I don't understand your last para. It refers to a quantity ##\tau## but doesn't say what it is.
     
  4. Mar 26, 2016 #3
    Thanks, andrewkirk.

    I'll try to rephrase some of this.

    In flat Minkowski spacetime, if we start with a set of coordinates (##t,x,y,z##) in one inertial frame, we can convert them to the coordinates (##t^\prime,x^\prime,y^\prime,z^\prime##) in another frame by using the Lorentz transformation, and we can convert them back by using the inverse Lorentz transformation (given all the standard assumptions about coinciding origins at ##t=t^\prime=0## and whatnot).

    If both the unprimed frame and the primed frame multiply their coordinates by the same invariant (or divide them by it, or differentiate them with respect to it), then the Lorentz transformation and its symmetrical inverse will still hold for the resulting products (or quotients, or derivatives). Such an operation is what I was loosely referring to as a "frame-invariant" operation. I wonder if there's a word for that?

    ##\tau## was proper time.
     
  5. Mar 27, 2016 #4

    Dale

    Staff: Mentor

    It sounds like a change of units to me. The Lorentz transform is a linear operation, so if you multiply it by a scalar then you get another linear operation.
     
  6. Mar 27, 2016 #5
    Indeed, but it's not just multiplication, right? One can also, say, differentiate the coordinates with respect to an invariant (like proper time), and that too maintains Lorentz-transformability. So is the rule simply that if you subject the coordinates to the same linear operation (anything that effectively scales them all the same way), then the results still transform Lorentzianly?
     
  7. Mar 27, 2016 #6

    Dale

    Staff: Mentor

    Hmm, I am not sure what you mean here. Since the proper time is path dependent I don't know how you would do this in a way that would leave you with a 1-to-1 mapping between events in spacetime and points in R4. I.e. you would not have valid coordinates.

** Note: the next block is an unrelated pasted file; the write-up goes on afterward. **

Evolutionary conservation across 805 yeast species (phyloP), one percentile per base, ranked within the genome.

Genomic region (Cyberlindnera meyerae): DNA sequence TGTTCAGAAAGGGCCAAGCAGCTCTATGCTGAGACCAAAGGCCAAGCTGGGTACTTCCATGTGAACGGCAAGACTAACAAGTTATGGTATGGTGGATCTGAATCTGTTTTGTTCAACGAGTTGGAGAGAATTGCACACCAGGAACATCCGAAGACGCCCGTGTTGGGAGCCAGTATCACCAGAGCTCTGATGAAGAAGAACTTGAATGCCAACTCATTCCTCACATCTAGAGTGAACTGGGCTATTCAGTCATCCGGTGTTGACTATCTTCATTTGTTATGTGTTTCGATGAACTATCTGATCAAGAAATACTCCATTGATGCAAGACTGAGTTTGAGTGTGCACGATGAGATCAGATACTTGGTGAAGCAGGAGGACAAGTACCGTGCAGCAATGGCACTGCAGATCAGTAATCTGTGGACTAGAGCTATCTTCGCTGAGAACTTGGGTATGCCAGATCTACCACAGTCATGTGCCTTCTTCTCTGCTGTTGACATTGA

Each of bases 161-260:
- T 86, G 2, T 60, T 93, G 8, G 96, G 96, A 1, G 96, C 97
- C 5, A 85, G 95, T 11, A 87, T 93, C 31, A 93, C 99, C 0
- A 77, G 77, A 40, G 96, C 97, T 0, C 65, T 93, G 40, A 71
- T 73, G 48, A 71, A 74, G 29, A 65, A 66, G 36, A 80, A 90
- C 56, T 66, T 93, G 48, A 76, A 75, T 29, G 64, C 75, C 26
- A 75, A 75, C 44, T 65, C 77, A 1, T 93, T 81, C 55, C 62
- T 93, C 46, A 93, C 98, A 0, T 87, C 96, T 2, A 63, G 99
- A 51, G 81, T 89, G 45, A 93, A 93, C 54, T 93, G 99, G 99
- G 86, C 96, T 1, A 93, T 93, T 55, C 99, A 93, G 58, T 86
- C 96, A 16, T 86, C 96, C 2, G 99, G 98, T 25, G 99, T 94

8. Mar 27, 2016 #7
    Isn't that how we go from the displacement four-vector to the velocity four-vector? ##dt/d\tau## and ##d\mathbf x/d\tau##?
     
  9. Mar 27, 2016 #8

    Dale

    Staff: Mentor

    The velocity four-vector is only defined along a specific worldline, not on general coordinates or all coordinates.

    So are you asking what operations can be done an a four-vector (or more generally a tensor) such that the result is another four-vector?
     
  10. Mar 27, 2016 #9
    Yes, that's what I'm asking. (Isn't it the same thing, since a four-vector's coordinates must Lorentz-transform?)
     
  11. Mar 27, 2016 #10

    Dale

    Staff: Mentor

    I think the word "coordinates" was throwing me off. I think you mean "components" instead.

    So if you do tensor addition, tensor multiplication, contraction, and covariant differentiation, then a tensor is still "manifestly covariant". I think that there are probably a lot of other operations that still leave it covariant, but not "manifestly". For those I don't know of a shortcut besides checking that it transforms correctly.
     
  12. Mar 27, 2016 #11
    Thanks, Dale.